I had never really considered Sri Lanka as a safari holiday destination before, but I was...
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Feature adventure holidays
We’ve developed a range of dedicated solo holidays & solo travel packages; exclusively for people booking on their own. Around 40% of all our passengers are solo travellers.
Transport - Minibus, bicycle, train, 4WD, boat, on foot.
Accommodation - Hotels (13nts).
Meals - 13 breakfasts, 3 lunches & 2 dinners.
We often have multiple itineraries so please check to see which itinerary is suitable for you, by selecting the relevant tab.
Arrive and check in to your accommodation in Kandalama. Hotel - 4 nights (D)
Amaya Lake - in the centre of Sri Lanka’s ‘Golden Triangle’ of historic sites, your hotel – the Amaya Lake (formerly the Culture Club) - is a wonderful retreat with beautiful gardens and overlooks the picturesque Kandalama Lake. Built in the style of a Sri Lankan village, it is well known for its Ayurvedhic treatments.
You will receive full details of exactly where to meet your Group Leader on the Joining Instructions which will be sent to you 2-3 weeks before your trip starts. For information on when the trip ends please refer to the itinerary as described below.
Today starts with a visit to the Dambulla Cave complex and an introduction to the island’s Buddhist heritage. Here a series of impressive cave-temples are cut into the high hillside. Passing a huge, gold Buddha you’ll make the 10-minute or so climb up a series of steps to the caves themselves. After taking refuge here when ousted from his capital, the Sinhalese King, Valagam Bahu, transformed the five caves of this granite outcrop into a rock temple, decorated by statues of Buddha and frescoes, some of which are over 2000 years old - the atmosphere inside the caves is reverential.
On winter departure dates the afternoon is left free for you to relax or explore at will. Bird lovers will appreciate the hotel’s location, which attracts many different species of colourful birds; alternatively your Group Leader arrange an elephant ride into the forest at Habarana as an optional excursion. Relax in the evening at your Kandalama accommodation. (B)
Anuradhapura & Mihintale
If anywhere, Buddhism’s spiritual home lies in Anuradhapura and Mihintale. Founded in the 4th century BC, Anuradhapura was a model of town planning, with areas set aside for many different parts of society. A clean water supply was assured by well-constructed tanks, or reservoirs.
The city became capital of Sri Lanka in 377 BC and remained so for a thousand years, eventually falling into ruin in the 9th century AD. Today the city is most famous as the home of the Bodhi Tree, said to be a cutting of the original tree under which Lord Buddha gained enlightenment. The site itself is extensive and dominated by the white, bell-shaped dagobas of monasteries. You’ll have time to wander the site, soaking up the atmosphere.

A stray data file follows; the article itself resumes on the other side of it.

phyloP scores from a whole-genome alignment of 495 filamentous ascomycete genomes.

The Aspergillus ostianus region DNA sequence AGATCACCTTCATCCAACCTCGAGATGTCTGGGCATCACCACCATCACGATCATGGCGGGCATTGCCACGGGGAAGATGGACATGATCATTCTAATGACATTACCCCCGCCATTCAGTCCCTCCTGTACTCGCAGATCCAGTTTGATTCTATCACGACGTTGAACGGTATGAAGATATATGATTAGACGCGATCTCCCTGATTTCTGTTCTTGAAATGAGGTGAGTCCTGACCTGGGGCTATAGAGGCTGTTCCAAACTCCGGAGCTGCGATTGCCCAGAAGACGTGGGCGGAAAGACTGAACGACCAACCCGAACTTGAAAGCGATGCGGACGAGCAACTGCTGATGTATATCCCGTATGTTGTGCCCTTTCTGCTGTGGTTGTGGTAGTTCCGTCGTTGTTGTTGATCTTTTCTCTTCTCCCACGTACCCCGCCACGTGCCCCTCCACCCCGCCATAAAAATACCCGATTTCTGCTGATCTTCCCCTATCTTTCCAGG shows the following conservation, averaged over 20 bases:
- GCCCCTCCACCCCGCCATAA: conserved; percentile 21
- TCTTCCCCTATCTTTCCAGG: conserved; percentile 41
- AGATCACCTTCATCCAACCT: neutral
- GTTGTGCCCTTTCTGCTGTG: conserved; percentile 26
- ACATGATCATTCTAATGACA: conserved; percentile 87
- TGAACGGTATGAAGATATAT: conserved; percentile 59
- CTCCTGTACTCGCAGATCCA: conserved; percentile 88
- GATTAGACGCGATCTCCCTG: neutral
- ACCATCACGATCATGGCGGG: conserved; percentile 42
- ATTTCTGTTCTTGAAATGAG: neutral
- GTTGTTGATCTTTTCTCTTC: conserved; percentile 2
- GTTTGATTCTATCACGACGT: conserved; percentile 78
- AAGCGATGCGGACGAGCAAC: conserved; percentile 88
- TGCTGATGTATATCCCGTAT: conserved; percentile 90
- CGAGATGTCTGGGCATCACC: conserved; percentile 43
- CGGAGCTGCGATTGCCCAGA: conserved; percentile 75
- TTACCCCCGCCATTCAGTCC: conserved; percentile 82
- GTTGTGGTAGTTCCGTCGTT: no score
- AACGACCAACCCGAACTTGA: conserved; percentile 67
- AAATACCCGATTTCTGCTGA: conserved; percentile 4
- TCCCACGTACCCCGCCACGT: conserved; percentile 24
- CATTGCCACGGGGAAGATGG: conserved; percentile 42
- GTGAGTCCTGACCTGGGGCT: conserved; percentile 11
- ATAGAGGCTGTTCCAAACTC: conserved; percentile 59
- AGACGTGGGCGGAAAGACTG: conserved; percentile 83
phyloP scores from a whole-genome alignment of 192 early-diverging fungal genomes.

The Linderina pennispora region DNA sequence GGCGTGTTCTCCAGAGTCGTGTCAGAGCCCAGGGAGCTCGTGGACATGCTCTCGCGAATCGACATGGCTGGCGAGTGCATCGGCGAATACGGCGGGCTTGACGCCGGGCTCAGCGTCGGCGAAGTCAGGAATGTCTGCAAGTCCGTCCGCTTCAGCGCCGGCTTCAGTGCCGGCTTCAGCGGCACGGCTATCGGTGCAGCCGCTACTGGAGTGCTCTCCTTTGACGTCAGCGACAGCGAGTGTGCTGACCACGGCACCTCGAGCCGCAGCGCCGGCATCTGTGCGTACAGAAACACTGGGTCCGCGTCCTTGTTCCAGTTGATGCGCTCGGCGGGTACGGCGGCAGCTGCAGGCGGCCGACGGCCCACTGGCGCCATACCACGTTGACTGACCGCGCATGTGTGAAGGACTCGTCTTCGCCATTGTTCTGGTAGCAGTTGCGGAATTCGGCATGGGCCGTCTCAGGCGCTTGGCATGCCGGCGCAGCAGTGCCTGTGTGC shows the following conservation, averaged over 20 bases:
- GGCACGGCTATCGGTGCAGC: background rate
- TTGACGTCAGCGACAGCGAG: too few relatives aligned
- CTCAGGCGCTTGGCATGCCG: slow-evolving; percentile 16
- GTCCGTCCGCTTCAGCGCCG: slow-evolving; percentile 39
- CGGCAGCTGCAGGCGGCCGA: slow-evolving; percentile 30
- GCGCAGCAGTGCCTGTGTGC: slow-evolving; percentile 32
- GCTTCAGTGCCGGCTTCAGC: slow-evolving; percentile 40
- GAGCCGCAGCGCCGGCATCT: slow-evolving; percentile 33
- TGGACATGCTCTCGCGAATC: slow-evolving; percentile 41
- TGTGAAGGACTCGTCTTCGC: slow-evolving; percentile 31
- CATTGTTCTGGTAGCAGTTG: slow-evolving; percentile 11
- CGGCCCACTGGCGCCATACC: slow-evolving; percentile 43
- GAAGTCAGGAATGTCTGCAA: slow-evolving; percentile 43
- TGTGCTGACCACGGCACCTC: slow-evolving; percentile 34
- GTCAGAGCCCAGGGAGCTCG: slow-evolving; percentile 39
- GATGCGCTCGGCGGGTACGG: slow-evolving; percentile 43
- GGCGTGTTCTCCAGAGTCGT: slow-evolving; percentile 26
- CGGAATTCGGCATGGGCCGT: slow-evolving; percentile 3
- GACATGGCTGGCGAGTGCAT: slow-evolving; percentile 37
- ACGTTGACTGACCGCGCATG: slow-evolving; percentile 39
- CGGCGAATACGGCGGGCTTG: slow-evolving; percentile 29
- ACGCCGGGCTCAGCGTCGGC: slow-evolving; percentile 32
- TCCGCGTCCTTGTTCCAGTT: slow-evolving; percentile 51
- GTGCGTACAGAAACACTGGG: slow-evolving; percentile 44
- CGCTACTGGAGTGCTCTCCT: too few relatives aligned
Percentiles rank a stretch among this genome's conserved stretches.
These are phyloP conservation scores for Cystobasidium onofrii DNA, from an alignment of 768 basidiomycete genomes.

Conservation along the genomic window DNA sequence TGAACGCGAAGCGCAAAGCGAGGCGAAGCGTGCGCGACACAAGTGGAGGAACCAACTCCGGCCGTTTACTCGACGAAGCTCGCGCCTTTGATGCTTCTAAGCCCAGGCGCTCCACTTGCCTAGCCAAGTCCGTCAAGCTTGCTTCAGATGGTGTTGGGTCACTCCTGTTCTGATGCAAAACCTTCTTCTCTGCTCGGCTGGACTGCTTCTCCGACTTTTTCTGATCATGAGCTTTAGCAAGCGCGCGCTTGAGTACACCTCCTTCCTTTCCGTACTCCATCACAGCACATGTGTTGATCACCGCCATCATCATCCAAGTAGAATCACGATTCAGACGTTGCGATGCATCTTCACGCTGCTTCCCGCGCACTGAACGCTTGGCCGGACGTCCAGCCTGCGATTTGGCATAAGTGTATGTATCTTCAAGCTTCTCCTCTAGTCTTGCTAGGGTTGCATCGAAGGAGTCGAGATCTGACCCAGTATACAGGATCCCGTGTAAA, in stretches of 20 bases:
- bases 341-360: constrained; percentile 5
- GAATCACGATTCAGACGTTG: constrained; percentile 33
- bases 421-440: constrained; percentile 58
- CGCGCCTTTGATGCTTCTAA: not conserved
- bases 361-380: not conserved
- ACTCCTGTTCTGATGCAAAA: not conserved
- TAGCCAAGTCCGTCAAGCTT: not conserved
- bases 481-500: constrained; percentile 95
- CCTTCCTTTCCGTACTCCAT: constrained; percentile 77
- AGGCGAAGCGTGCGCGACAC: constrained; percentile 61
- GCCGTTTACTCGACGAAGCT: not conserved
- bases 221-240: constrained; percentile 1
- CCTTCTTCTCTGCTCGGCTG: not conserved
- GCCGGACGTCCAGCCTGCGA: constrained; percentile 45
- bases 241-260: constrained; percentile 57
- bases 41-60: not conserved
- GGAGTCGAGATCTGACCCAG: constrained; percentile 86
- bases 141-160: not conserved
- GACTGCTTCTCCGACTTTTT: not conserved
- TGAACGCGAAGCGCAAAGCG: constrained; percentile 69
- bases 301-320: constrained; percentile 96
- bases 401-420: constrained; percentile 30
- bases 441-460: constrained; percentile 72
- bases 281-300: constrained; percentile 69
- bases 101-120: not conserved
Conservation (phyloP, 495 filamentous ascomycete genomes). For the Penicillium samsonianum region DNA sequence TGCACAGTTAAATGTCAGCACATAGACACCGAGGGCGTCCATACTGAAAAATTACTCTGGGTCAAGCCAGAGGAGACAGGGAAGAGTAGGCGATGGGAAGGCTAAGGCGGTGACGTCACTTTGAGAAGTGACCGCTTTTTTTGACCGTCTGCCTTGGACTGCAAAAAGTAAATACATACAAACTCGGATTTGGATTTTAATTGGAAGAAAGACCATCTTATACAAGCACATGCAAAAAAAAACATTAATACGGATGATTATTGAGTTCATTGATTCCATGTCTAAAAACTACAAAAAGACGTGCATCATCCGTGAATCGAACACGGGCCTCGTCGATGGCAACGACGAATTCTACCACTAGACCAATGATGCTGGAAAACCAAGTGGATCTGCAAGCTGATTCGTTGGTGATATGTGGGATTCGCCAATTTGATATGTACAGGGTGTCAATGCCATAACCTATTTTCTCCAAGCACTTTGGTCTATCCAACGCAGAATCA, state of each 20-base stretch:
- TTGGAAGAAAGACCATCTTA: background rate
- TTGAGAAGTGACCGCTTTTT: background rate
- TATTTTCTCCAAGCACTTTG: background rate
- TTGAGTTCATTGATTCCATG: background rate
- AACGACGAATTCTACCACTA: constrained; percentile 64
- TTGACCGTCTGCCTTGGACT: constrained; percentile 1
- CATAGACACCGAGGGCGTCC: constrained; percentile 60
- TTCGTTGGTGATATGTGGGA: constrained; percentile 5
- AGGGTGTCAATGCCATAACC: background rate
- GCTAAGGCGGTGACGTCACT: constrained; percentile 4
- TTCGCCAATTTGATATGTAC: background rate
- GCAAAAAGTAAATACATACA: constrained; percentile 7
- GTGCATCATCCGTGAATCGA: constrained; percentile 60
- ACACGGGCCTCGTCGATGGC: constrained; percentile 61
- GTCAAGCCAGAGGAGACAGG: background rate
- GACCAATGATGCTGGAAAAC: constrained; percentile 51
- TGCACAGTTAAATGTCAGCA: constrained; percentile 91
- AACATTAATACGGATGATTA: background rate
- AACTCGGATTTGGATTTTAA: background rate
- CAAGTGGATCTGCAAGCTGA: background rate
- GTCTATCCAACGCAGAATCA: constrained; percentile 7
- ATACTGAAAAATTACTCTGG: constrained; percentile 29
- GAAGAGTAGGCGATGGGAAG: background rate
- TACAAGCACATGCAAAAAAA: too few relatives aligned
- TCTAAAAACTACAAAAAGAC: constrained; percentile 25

Whereas Anuradhapura impresses because of its size and the magnificence of its temples, Mihintale’s appeal lies in its lovely setting. But its small size belies its importance, for it was here that King Devanampiya Tissa was converted to Buddhism in 243 BC by the son of the mighty Indian king Ashoka, paving the way for Buddhism to spread throughout Sri Lanka. Overnight in Kandalama. (B)
Sigiriya bike ride
After a free morning it’s time to discover further afield. Transferring to nearby Sigiriya you’ll collect mountain bikes to cycle slowly through a series of small villages, giving you an altogether different perspective of the area. You’ll cycle along good tracks with a support vehicle never too far behind. In this area local families farm the fields and groves of coconut palms, leading lives that appear unchanged after the passing of hundreds of years. The Sri Lankan people are amazingly friendly; you may well get invited into people’s houses en route! Your bike route will end and you will return to Amaya Lake for a final night. (B)
Sigiriya & Kandy
Driving the short distance from Kandalama this morning, you’ll have the opportunity to climb to the seemingly inaccessible summit of the Lion Rock using a series of steps and walkways which zigzag their way up the rock. From the top there are great views over the countryside through which you cycled yesterday.
The site was occupied long before the citadel was built at the end of the 5th century and later became a monastery, before falling into disrepair. From the base, where a moat surrounds impressive water gardens, you’ll ascend 200m, passing an overhanging rock under which superb portraits of native maidens holding flowers and temple offerings still adorn the rock wall. Crowning the flat-topped summit of the rock are the extensive remains of the King’s Summer Palace from where there are breathtaking views.
From Sigiriya you continue south, to the island’s cultural capital – Kandy. En route you’ll stop for lunch and may pause at one of the many ‘spice gardens’, where you’ll learn about their uses, both culinary and medicinal. Arriving in Kandy you check into your comfortable accommodation in the hills above the town; the Amaya Hills Hotel (formerly Le Kandyan Hotel) has fantastic panoramic views over the countryside, whilst the architecture of the hotel reflects the heritage of the Kandyan Kings.